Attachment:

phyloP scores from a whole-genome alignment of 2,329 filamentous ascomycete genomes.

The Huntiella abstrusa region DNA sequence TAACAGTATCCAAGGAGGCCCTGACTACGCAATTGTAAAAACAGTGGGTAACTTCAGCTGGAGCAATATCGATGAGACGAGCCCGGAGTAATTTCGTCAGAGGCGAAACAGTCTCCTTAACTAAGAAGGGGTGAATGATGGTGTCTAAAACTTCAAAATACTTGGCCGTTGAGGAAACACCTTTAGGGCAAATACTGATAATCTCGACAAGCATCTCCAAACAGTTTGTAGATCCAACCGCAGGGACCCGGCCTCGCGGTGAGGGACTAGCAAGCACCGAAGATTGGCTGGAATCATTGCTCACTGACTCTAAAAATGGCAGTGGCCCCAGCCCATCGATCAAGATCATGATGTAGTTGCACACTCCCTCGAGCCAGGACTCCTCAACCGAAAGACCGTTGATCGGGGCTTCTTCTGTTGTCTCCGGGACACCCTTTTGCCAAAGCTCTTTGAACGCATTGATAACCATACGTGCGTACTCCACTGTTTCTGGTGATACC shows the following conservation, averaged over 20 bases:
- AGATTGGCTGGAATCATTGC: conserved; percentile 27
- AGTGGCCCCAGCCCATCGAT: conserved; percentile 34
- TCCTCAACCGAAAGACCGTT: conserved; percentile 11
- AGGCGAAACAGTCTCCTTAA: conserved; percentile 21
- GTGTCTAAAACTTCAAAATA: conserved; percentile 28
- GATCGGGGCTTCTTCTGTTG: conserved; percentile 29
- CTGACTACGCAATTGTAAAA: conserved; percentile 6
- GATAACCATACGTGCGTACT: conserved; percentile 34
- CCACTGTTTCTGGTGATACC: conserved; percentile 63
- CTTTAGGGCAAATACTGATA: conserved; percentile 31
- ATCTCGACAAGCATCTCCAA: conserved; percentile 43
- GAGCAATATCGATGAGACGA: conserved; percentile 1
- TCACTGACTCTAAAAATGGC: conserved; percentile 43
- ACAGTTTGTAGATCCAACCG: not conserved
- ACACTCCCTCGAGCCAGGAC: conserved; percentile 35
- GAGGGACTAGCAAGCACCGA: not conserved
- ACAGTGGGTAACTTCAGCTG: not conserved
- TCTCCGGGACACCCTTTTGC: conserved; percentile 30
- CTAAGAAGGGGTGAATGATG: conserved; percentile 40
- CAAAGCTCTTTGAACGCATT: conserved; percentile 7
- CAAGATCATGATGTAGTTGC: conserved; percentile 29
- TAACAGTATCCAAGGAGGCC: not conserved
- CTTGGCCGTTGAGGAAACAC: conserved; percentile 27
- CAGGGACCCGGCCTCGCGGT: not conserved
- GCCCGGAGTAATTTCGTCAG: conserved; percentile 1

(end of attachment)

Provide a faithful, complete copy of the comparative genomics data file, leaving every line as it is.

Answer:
phyloP scores from a whole-genome alignment of 2,329 filamentous ascomycete genomes.

The Huntiella abstrusa region DNA sequence TAACAGTATCCAAGGAGGCCCTGACTACGCAATTGTAAAAACAGTGGGTAACTTCAGCTGGAGCAATATCGATGAGACGAGCCCGGAGTAATTTCGTCAGAGGCGAAACAGTCTCCTTAACTAAGAAGGGGTGAATGATGGTGTCTAAAACTTCAAAATACTTGGCCGTTGAGGAAACACCTTTAGGGCAAATACTGATAATCTCGACAAGCATCTCCAAACAGTTTGTAGATCCAACCGCAGGGACCCGGCCTCGCGGTGAGGGACTAGCAAGCACCGAAGATTGGCTGGAATCATTGCTCACTGACTCTAAAAATGGCAGTGGCCCCAGCCCATCGATCAAGATCATGATGTAGTTGCACACTCCCTCGAGCCAGGACTCCTCAACCGAAAGACCGTTGATCGGGGCTTCTTCTGTTGTCTCCGGGACACCCTTTTGCCAAAGCTCTTTGAACGCATTGATAACCATACGTGCGTACTCCACTGTTTCTGGTGATACC shows the following conservation, averaged over 20 bases:
- AGATTGGCTGGAATCATTGC: conserved; percentile 27
- AGTGGCCCCAGCCCATCGAT: conserved; percentile 34
- TCCTCAACCGAAAGACCGTT: conserved; percentile 11
- AGGCGAAACAGTCTCCTTAA: conserved; percentile 21
- GTGTCTAAAACTTCAAAATA: conserved; percentile 28
- GATCGGGGCTTCTTCTGTTG: conserved; percentile 29
- CTGACTACGCAATTGTAAAA: conserved; percentile 6
- GATAACCATACGTGCGTACT: conserved; percentile 34
- CCACTGTTTCTGGTGATACC: conserved; percentile 63
- CTTTAGGGCAAATACTGATA: conserved; percentile 31
- ATCTCGACAAGCATCTCCAA: conserved; percentile 43
- GAGCAATATCGATGAGACGA: conserved; percentile 1
- TCACTGACTCTAAAAATGGC: conserved; percentile 43
- ACAGTTTGTAGATCCAACCG: not conserved
- ACACTCCCTCGAGCCAGGAC: conserved; percentile 35
- GAGGGACTAGCAAGCACCGA: not conserved
- ACAGTGGGTAACTTCAGCTG: not conserved
- TCTCCGGGACACCCTTTTGC: conserved; percentile 30
- CTAAGAAGGGGTGAATGATG: conserved; percentile 40
- CAAAGCTCTTTGAACGCATT: conserved; percentile 7
- CAAGATCATGATGTAGTTGC: conserved; percentile 29
- TAACAGTATCCAAGGAGGCC: not conserved
- CTTGGCCGTTGAGGAAACAC: conserved; percentile 27
- CAGGGACCCGGCCTCGCGGT: not conserved
- GCCCGGAGTAATTTCGTCAG: conserved; percentile 1